Student Soloists Take Center Stage of February 27 Kent State Orchestra Concert
Kent, Ohio — Three soloists, students of the Glauser School of Music, will be featured in performance with the Kent State University Orchestra on Sunday, Feb. 27 at 3 p.m. David Mendieta, Audrey Nolte and William Baughman are all winners of the 2021-2022 Concerto Competition, an event held every December in the Glauser School. Tickets for the upcoming concert are $10 for adults and free for those 18 and under. Full-time Kent Campus undergraduates can also get in free with a ticket.
“Every year it's a treat to work with our outstanding student soloists, “says Jungho Kim, D.M.A., director of orchestra. “This year is no different. Each soloist brings something unique to the orchestra and to the rehearsal process. I can’t wait for everyone to hear the artistry and talent we have right here at Kent State.”
Audrey Nolte, a voice performance master’s student studying with Lara Troyer, will perform “Hear, ye, Israel” from Mendelssohn's English-language oratorio “Elijah.” Nolte has enjoyed the rehearsal experience so far, saying, “Not only am I getting to perform such a beautiful work that I have a personal connection to, I get to sing with many of my friends in the orchestra.” It’s also been a unique and instructive learning experience for the rising singer who also appeared in the Kent State Opera Theatre’s recent production. “This will be my first time performing with a full orchestra as a soloist,” she says, “but this orchestra has truly taught me how to adjust to an environment where you may be nervous or uncomfortable at first.”
“I feel so grateful and happy to have this opportunity,” says graduate student and violinist David Mendieta. “I also feel proud of the orchestra because we have been doing a tremendous job with this repertoire. Having Dr. Kim conducting makes me feel so confident and positive.” Mendieta will perform Pablo de Sarasate’s virtuosic showpiece ”Zigeunerweisen.” Reflecting on the rehearsal and learning process for this difficult piece, Mendieta says, “This opportunity brings many challenges to me—control the nerves, feel calm, and find my own version and voice in this piece. However, Amy Lee makes me feel so lucky because she has been helping and teaching me with the best that she has as a professor.”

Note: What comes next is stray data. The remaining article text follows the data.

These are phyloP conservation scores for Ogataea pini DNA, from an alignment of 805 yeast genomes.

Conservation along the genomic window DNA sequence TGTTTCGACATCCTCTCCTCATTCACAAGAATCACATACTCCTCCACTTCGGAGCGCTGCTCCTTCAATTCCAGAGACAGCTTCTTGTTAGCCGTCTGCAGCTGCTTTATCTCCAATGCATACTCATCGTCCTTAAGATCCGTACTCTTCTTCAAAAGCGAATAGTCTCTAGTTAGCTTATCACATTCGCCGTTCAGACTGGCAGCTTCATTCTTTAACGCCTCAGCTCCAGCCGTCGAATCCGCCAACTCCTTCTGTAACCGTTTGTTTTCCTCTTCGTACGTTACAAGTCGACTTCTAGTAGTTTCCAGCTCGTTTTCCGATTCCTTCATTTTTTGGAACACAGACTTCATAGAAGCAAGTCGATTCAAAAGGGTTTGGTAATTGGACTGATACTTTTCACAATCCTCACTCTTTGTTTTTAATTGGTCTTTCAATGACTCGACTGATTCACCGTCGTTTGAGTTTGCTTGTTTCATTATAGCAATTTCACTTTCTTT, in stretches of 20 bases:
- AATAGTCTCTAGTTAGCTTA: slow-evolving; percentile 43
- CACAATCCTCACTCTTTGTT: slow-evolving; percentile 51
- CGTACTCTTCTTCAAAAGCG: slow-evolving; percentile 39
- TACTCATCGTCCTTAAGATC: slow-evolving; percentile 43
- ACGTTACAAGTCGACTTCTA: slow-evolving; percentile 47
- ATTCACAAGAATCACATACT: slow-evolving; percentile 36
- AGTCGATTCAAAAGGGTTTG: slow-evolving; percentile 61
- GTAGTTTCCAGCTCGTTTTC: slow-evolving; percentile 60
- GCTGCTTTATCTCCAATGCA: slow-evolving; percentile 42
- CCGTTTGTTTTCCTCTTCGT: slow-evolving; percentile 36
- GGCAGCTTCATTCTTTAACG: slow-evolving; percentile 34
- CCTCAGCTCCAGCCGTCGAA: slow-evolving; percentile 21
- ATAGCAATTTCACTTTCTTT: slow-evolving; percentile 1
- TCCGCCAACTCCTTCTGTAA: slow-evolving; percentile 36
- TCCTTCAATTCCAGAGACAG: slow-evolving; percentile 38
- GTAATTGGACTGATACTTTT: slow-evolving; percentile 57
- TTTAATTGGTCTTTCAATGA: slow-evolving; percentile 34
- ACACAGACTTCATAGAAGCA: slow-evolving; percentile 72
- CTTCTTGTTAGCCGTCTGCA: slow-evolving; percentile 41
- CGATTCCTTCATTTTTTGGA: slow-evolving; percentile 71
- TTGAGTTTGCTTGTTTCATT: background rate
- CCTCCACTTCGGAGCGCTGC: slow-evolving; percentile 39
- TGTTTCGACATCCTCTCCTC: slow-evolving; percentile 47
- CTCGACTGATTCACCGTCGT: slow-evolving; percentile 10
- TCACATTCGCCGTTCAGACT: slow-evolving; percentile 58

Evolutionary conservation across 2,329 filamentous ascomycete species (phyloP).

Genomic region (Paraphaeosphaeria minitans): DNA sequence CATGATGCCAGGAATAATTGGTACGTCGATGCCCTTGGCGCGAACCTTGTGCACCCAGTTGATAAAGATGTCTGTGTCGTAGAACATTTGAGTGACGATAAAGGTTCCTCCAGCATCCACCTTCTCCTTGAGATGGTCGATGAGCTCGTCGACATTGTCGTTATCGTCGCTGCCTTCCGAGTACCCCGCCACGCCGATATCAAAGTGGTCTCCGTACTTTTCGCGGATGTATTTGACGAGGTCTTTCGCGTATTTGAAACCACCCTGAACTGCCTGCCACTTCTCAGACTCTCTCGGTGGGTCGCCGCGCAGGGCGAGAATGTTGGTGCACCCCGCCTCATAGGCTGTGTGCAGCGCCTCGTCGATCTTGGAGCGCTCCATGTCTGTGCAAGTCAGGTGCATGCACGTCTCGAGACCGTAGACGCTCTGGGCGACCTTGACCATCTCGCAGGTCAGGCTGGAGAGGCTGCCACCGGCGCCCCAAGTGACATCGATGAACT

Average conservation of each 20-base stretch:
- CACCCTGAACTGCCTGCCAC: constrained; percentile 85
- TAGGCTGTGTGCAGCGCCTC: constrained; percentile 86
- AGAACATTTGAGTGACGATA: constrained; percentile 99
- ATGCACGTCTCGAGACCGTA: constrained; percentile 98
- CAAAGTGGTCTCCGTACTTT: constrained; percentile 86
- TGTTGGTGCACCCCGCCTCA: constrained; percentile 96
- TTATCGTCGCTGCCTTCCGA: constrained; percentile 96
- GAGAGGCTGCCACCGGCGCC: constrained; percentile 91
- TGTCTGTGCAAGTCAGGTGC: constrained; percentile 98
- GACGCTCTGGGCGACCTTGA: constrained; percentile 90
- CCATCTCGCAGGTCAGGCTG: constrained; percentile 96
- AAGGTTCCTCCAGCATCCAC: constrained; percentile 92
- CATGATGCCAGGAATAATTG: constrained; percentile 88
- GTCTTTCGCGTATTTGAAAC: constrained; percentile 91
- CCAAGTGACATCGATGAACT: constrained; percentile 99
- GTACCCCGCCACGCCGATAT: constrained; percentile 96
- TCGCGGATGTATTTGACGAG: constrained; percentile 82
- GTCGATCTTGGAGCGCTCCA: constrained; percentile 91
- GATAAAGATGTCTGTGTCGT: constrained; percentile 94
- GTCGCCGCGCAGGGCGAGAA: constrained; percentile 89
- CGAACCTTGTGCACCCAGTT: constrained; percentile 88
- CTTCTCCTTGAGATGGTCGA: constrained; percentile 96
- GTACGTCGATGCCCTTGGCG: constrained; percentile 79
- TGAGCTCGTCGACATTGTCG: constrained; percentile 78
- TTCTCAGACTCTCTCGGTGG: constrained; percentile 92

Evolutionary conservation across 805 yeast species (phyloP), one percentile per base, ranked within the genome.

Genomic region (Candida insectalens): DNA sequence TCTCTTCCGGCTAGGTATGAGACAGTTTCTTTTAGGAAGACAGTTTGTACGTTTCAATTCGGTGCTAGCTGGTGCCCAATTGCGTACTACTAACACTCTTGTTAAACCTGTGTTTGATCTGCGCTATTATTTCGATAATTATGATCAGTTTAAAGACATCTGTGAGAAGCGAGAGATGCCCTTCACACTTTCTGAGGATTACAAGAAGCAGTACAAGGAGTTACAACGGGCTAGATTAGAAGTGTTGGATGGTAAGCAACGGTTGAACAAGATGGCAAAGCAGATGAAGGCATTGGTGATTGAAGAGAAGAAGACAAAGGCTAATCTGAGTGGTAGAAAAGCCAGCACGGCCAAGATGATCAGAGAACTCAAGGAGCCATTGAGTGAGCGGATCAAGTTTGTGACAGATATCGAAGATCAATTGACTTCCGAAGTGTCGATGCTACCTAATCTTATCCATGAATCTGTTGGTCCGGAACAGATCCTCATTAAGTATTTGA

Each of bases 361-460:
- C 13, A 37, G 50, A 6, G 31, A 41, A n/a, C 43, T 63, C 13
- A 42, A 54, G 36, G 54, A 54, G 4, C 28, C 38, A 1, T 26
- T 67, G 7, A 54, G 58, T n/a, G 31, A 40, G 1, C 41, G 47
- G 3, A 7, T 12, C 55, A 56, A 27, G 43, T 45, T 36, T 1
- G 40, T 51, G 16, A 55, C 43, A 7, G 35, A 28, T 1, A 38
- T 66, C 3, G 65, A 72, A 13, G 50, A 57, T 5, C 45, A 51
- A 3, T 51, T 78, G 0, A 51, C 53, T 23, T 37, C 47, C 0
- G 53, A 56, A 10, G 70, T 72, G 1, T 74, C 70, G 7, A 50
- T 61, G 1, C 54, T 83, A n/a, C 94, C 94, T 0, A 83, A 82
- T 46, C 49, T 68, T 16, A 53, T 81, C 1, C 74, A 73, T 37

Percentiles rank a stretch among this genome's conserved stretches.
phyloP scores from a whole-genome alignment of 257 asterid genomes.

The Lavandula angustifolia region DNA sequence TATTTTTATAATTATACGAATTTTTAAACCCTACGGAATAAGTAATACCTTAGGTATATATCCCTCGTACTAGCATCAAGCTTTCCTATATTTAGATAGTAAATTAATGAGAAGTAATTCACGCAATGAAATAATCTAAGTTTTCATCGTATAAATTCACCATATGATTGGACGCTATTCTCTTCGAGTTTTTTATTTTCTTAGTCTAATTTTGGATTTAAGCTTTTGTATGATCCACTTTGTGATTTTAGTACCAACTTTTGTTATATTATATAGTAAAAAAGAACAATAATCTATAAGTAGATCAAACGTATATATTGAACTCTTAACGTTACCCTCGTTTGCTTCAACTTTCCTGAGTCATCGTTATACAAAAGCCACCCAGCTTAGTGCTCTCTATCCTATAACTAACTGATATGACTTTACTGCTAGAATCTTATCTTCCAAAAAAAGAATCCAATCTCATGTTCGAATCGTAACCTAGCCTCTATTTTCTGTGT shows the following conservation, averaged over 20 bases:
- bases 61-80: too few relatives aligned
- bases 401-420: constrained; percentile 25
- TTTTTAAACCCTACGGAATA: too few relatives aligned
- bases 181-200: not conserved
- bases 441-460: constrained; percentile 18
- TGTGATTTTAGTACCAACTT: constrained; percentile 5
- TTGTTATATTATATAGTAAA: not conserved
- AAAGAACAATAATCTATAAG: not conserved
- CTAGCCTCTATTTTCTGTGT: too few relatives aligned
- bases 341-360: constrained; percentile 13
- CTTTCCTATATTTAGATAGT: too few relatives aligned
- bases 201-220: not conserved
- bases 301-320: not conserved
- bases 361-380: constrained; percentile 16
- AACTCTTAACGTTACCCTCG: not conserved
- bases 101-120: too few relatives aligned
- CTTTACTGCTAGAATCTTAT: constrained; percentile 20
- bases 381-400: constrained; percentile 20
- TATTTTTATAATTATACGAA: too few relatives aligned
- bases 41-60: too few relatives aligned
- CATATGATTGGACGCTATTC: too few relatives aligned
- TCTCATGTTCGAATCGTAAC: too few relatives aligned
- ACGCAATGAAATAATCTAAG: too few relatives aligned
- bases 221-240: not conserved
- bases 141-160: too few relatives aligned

For undergraduate pianist William Baughman, a student of Andrew Le, D.M.A., performing and rehearsing with an orchestra is all very new. “It is such an amazing feeling to be working with the orchestra,” he says. “It is crazy to hear from the conductor's perspective and like nothing I've ever experienced before.” The process has helped lead him to new strategies when approaching practice and rehearsal preparation for the work he’s set to perform, Rachmaninoff’s first piano concerto. Of the experience, he says, “I have made it a point to listen to many different recordings of this piece and make deliberate choices regarding interpretation. I have learned to be much more patient and careful when it comes to rehearsing and planning out pieces.”
In addition to the works performed by the soloists, the program includes Mozart’s jovial and frivolous overture to his opera “Cosi fan Tutte” and Tchaikovsky’s Fifth Symphony, a musical depiction of triumph over fate. The performance is in Kent State University’s Cartwright Hall. Parking is free.
Advance single-ticket and subscription orders can be done online, by phone or in person through the Performing Arts Box Office. It’s open Monday through Friday from 12 to 5 p.m. in the Kent State University Center for the Performing Arts. Tickets will also be available one hour before the performance begins. To learn more about purchasing tickets, visit www.kent.edu/music/buy-tickets.
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